- Google seems not to rank AI-created pages that it deems low quality.
- Experts predict the web will be flooded with AI-generated content as technology improves.
- Google’s internal technology may not be able to detect whether or not a page was written by an AI.
A few weeks ago, online marketer Neil Patel started noticing that some of the websites he tracks were seeing a major drop in traffic, some as much as 70%.
The websites were test pages he created and populated with AI-generated articles. And the declines came following an update to Google’s search algorithm from October designed specifically to root out spam. This was a follow up to an August update where Google said he was trying to downgrade the content he deemed it “unnecessary”.
Patel, who blogged about the experiencecame to the conclusion that Google had finally come for the bots and their AI-generated content.
This is a significant development for the web and a stirring controversy in the world of web traffic, where dozens of search engine optimizers (or SEOs) monitor and analyze every little move that Google brings to its search algorithm so they can advise customers on how to appear. near the top of the search results. But if Google does indeed declare a full-scale war on AI-generated content, it may be swimming against the direction content creation is taking and testing the limits of AI’s detection capabilities. Enterprise AI.
Experts say the web will soon be flooded with content assisted by AI, if not entirely created by technology. Businesses whose websites depend on traffic from Google have increasingly relied on AI to write content. This is especially common for e-commerce websites, which often have showcases for hundreds of products. Using technology to write articles about the various items so that they can be indexed in a Google search reduces the cost of operating labor to copy writers.
The trend has major implications for the future of the web, according to technology executives and search engine experts. The quality of AI-generated content, including text created with startup OpenAI GPT-3 technology, is often already good enough to fool human readers. If Google did nothing, the majority of pages people visit through Google Search could one day feature content written solely by AIs.
“AI has the potential to change search as we know it,” said Sridhar Ramaswamy, former senior vice president of Google’s advertising team and co-founder of search startup Neeva. Signals that Google has relied on for quality like domain and links to it are “becoming less and less relevant,” he added.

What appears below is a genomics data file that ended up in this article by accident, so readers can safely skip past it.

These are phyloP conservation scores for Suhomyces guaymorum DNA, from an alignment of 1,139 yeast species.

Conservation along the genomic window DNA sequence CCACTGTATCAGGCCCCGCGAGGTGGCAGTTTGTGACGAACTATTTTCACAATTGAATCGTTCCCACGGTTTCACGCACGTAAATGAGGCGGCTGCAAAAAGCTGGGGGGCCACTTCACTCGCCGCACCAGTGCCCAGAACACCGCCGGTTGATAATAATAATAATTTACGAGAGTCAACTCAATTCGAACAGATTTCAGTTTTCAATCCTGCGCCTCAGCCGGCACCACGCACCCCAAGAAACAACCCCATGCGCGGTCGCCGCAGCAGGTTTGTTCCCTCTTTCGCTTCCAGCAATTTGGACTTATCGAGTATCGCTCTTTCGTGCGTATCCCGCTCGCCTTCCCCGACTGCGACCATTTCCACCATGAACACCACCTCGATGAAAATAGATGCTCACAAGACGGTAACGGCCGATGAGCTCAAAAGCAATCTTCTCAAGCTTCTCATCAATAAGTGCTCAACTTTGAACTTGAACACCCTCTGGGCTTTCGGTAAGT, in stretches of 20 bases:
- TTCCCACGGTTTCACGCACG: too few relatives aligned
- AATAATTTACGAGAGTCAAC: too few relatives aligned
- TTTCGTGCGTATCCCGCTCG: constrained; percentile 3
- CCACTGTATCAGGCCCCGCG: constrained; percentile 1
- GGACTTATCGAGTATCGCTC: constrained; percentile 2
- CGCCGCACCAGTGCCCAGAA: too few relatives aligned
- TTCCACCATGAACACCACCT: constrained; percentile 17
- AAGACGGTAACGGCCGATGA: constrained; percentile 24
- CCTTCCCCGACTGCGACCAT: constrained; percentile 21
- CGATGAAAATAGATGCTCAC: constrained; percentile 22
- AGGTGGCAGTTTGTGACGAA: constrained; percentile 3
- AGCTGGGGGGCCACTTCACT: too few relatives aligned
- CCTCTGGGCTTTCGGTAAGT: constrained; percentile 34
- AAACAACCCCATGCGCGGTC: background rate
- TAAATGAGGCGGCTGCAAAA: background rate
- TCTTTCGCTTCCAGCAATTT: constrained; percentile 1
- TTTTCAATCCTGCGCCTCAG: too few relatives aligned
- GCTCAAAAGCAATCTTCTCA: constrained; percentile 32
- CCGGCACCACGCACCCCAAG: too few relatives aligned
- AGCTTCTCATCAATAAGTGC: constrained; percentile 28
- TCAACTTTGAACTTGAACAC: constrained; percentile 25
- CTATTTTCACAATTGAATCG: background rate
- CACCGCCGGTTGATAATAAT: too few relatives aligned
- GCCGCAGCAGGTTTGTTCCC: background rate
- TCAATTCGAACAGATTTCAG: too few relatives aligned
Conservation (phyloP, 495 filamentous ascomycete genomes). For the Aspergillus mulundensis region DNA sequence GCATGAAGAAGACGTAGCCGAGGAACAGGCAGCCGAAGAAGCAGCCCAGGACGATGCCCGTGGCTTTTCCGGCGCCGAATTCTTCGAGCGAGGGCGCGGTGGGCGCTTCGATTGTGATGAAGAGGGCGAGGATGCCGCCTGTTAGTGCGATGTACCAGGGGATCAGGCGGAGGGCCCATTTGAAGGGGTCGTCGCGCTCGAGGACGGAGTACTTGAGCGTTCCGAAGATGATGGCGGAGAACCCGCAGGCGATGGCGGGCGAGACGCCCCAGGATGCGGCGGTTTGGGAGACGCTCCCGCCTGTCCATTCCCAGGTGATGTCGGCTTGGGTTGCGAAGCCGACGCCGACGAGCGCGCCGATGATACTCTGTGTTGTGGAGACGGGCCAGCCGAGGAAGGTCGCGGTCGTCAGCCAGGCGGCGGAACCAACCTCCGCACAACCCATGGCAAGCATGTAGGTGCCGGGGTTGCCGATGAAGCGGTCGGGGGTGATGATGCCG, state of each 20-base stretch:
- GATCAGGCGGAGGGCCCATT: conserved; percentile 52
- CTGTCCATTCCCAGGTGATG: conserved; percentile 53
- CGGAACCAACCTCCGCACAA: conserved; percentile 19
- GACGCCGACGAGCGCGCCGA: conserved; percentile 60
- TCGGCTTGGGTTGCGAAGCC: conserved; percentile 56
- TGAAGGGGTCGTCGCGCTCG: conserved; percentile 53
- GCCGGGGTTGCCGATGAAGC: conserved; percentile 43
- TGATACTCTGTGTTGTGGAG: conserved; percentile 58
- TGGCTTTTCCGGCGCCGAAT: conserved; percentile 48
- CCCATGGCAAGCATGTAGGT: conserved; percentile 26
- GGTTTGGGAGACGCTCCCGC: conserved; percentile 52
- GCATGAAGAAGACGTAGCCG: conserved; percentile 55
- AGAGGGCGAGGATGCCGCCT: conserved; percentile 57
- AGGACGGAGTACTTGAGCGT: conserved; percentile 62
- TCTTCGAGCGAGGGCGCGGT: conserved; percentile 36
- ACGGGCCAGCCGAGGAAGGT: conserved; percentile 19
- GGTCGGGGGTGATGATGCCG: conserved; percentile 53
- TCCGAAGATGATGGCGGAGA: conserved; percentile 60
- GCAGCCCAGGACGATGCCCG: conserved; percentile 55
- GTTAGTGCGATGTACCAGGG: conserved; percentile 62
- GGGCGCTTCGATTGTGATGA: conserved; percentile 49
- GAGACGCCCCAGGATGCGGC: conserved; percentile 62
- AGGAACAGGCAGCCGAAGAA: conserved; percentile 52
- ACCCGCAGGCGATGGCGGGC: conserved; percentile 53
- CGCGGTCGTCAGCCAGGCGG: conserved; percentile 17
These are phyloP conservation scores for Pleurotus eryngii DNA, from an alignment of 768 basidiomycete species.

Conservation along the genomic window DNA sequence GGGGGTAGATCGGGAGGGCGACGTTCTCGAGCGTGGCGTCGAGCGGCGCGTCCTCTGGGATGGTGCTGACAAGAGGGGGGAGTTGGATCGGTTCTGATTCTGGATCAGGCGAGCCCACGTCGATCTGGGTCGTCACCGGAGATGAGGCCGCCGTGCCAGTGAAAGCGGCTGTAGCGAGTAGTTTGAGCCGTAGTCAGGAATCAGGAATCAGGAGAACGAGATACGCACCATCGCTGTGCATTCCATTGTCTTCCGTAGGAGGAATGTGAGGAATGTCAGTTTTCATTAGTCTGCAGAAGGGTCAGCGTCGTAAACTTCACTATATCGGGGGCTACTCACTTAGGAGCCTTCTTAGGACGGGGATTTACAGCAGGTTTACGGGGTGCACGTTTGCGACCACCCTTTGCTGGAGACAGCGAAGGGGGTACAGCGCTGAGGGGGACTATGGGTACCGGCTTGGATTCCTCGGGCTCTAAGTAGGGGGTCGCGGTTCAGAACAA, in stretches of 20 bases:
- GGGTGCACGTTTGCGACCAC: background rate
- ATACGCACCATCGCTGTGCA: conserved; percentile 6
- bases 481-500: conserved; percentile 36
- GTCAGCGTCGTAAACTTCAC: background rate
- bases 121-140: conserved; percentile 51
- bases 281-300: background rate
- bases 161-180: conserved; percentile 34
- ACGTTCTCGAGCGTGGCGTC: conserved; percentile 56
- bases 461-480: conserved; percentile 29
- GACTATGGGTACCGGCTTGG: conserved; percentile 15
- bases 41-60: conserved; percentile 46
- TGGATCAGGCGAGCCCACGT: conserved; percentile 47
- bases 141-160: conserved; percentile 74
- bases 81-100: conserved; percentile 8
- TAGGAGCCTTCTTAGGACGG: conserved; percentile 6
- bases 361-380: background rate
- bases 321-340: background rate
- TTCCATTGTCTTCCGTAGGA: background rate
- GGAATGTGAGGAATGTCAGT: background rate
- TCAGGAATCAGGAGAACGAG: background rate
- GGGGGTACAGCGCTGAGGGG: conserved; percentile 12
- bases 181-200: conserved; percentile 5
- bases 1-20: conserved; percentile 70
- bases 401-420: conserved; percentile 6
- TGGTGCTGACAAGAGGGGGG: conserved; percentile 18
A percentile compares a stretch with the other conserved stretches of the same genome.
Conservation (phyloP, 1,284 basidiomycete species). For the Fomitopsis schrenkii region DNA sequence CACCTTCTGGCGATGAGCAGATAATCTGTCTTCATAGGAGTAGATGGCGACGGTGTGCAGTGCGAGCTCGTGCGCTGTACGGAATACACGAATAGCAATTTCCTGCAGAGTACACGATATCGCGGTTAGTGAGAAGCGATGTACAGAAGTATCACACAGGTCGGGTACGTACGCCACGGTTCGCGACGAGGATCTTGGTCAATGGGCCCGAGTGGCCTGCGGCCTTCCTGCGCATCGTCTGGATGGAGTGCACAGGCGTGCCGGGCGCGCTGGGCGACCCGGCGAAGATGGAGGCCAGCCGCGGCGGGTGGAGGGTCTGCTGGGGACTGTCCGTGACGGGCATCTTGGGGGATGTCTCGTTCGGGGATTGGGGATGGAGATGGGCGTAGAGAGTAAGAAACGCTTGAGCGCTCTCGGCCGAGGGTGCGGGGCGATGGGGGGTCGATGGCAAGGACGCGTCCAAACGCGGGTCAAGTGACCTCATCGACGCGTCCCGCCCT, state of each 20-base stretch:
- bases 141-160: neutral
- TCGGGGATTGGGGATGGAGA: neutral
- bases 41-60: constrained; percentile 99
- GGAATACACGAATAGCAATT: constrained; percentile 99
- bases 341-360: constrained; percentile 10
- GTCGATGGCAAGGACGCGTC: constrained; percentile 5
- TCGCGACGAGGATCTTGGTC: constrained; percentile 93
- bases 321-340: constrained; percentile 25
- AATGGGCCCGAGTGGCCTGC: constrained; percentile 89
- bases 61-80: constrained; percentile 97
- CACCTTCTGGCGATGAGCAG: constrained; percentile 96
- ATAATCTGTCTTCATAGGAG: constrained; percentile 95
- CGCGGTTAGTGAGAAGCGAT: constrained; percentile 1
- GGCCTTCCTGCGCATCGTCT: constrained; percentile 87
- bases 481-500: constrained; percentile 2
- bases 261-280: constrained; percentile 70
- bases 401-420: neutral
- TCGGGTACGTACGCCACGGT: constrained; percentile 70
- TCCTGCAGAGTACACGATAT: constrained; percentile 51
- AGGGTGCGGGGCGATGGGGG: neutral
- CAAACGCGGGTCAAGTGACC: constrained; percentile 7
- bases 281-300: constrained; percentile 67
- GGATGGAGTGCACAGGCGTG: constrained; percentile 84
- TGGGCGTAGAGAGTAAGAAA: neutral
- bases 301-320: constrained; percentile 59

So far, Google officials haven’t taken a firm stance on AI-generated content. In a statement to Insider, Google Research Officer Danny Sullivan said the company’s recent research updates focused more on weeding out pages that were created just to mess with the algorithm rather than on the penalization of pages created with AI.
“Our systems focus on the usefulness of content, rather than how it is produced. This allows us to consistently deliver high-quality results, while reducing all forms of unnecessary content in search, whether either created by humans or through automated processes,” Sullivan said.
But as technology improves and AI-generated content becomes more mainstream, Google will be increasingly challenged to address the topic more directly. Google states in its search guidelines that it searches for domains such as expertise, authority and reliability when it comes to ranking pages. For example, when a user searches for “how to improve a credit score,” Google will favor a site that has been publishing financial advice content for years over a new site that has a similar answer to the question.
Even if writers use AI in Google-approved ways by creating useful content with a human touch, it could create a giant rush to make articles as similar as possible. AI could refine the writing to make it search engine optimized, resulting in too many articles with similar content and quality, said online marketer and blogger Mike King.
“If anyone can create the perfect version of an article, how do you as Google determine which one should rank?” said the king.
Even if Google wants to downgrade AI-generated content, the growing sophistication of the technology could make that difficult to do. The next generative AI model will be higher quality and harder for an algorithm to distinguish from human-generated text.
Google still has the advantage at the moment. In the AI vs. AI arms race, the search giant’s in-house technology is far more sophisticated than what’s commercially available, and that will allow it to stay ahead in detecting AI-generated text, a said Jeff Coyle, chief strategy officer at AI content company MarketMuse.
Of course, if Google sees AI as a major threat to search quality, it has only itself to blame. As one of the biggest funders of AI research and development, the company has done more for the technology than almost anyone else in the industry.
“It’s ironic that they even have to think about it because they actually created the problem,” King said.
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